World / Highlights

Villagers not only bridge cultures, they oversee park conservation

By Chen Liang in Nairobi (China Daily) Updated: 2015-12-03 07:52

Villagers not only bridge cultures, they oversee park conservation

Residents of Olasiti village, Kenya, have been protecting wildlife as well as performing for tourists and using the money they earned for community school operations. CHEN LIANG/CHINA DAILY

Shadrack Kapaito stood in the shade of the only tall tree outside Olasiti village, near Kenya's Amboseli National Park, and waited to greet his special guests.

Kapaito, a member of the Maasai ethnic group, was wrapped in a piece of red shuka cloth and wore shoes made from rubber tires.

On the open ground not far from the tree, other villagers were dancing and singing, staging a traditional Maasai welcoming ceremony for a group of Western tourists.

When the dance ended, they entered the village, which was enclosed by a circular fence built from thorny acacia trees, forming a line with men at the front and women at the back, followed closely by the visitors.

As the son of the village head, Kapaito was chosen to receive a group of special guests, members of the China-Africa Wildlife Ambassadors initiative, which was launched by a wildlife conservation NGO, the International Fund for Animal Welfare, on Nov 12.

As the guests arrived, Kapaito began introducing Maasai culture, from social organization and music and dance to diet and architecture. What really surprised the visitors, however, was the fact that their host was already familiar with Chinese tourists.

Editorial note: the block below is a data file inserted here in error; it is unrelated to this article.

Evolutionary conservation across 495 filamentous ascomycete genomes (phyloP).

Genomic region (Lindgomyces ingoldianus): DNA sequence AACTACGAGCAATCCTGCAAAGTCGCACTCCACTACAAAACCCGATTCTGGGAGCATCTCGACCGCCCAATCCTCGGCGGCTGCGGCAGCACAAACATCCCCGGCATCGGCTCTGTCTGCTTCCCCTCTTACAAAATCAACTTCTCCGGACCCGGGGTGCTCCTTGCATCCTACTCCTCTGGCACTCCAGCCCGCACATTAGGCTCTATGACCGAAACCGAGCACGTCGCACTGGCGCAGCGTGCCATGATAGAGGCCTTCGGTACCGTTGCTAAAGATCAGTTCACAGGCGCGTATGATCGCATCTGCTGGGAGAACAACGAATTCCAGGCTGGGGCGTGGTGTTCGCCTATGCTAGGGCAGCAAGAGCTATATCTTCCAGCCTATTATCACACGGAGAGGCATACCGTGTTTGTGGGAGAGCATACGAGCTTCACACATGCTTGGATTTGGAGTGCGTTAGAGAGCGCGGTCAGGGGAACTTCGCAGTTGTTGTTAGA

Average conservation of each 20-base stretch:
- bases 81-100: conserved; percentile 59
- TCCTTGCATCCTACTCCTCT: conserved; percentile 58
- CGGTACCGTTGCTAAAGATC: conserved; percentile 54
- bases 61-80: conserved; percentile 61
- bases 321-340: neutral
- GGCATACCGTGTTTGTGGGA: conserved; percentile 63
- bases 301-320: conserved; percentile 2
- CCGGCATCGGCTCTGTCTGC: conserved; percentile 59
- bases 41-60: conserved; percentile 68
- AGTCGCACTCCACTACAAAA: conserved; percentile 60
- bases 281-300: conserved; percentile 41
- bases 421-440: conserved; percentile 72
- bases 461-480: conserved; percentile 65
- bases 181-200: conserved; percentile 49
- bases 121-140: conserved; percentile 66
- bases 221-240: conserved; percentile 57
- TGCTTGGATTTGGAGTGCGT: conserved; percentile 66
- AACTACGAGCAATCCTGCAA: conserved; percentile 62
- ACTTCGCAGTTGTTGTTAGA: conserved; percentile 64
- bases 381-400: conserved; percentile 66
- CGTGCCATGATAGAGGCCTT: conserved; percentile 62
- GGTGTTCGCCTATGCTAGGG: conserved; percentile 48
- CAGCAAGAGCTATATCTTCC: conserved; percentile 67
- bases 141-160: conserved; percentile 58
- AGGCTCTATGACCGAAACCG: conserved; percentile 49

"So far this year, we have received 200 Chinese visitors. They have brought us income of about 500,000 Kenyan shillings ($4,900)," the 40-year-old said, adding that the village hosted more than 200 Chinese tourists last year, along with about 150 visitors from other countries.

Each tourist pays $20 for the performance and a guided tour of the village, and they can also buy souvenirs. Visitors can donate to the upkeep of a community school, where three teachers work with 150 students from Olasiti and neighboring villages. The money donated by tourists helps to pay the teachers' salaries.

"We hope more Chinese tourists will come, and I want to learn to speak a little Chinese," Kapaito said in fluent English.

The 400 residents own about 500 cows, roughly half the number of just two years ago, before many died as a result of serious drought and famine, he said.

At present, 60 men from the community are working as temporary wildlife protection rangers, and the 15,000 shillings they earn every month is often paid by conservation organizations such as the IFAW, which runs a community conservation project.

"We don't have a problem with the wildlife living in the area," Kapaito said. If a cow is killed by a lion, the owner of the cow can receive compensation of 20,000 shillings, even though a cow is usually priced at 80,000 on the open market.

The 390-square-kilometer Amboseli National Park and surrounding area is home to 1,400 elephants, according to Evan Mkala, an IFAW project officer in Amboseli. Outside of the park, the elephants live alongside, and are cared for by, the Maasai, about 12,000 of whom live in and around the park and are a major conservation force.

"The Maasai people have a way of living with the animals. So when you come to Amboseli, you will see there is a harmony, a peace between human beings and wildlife. We don't need to put fences around the park," said Mkala.

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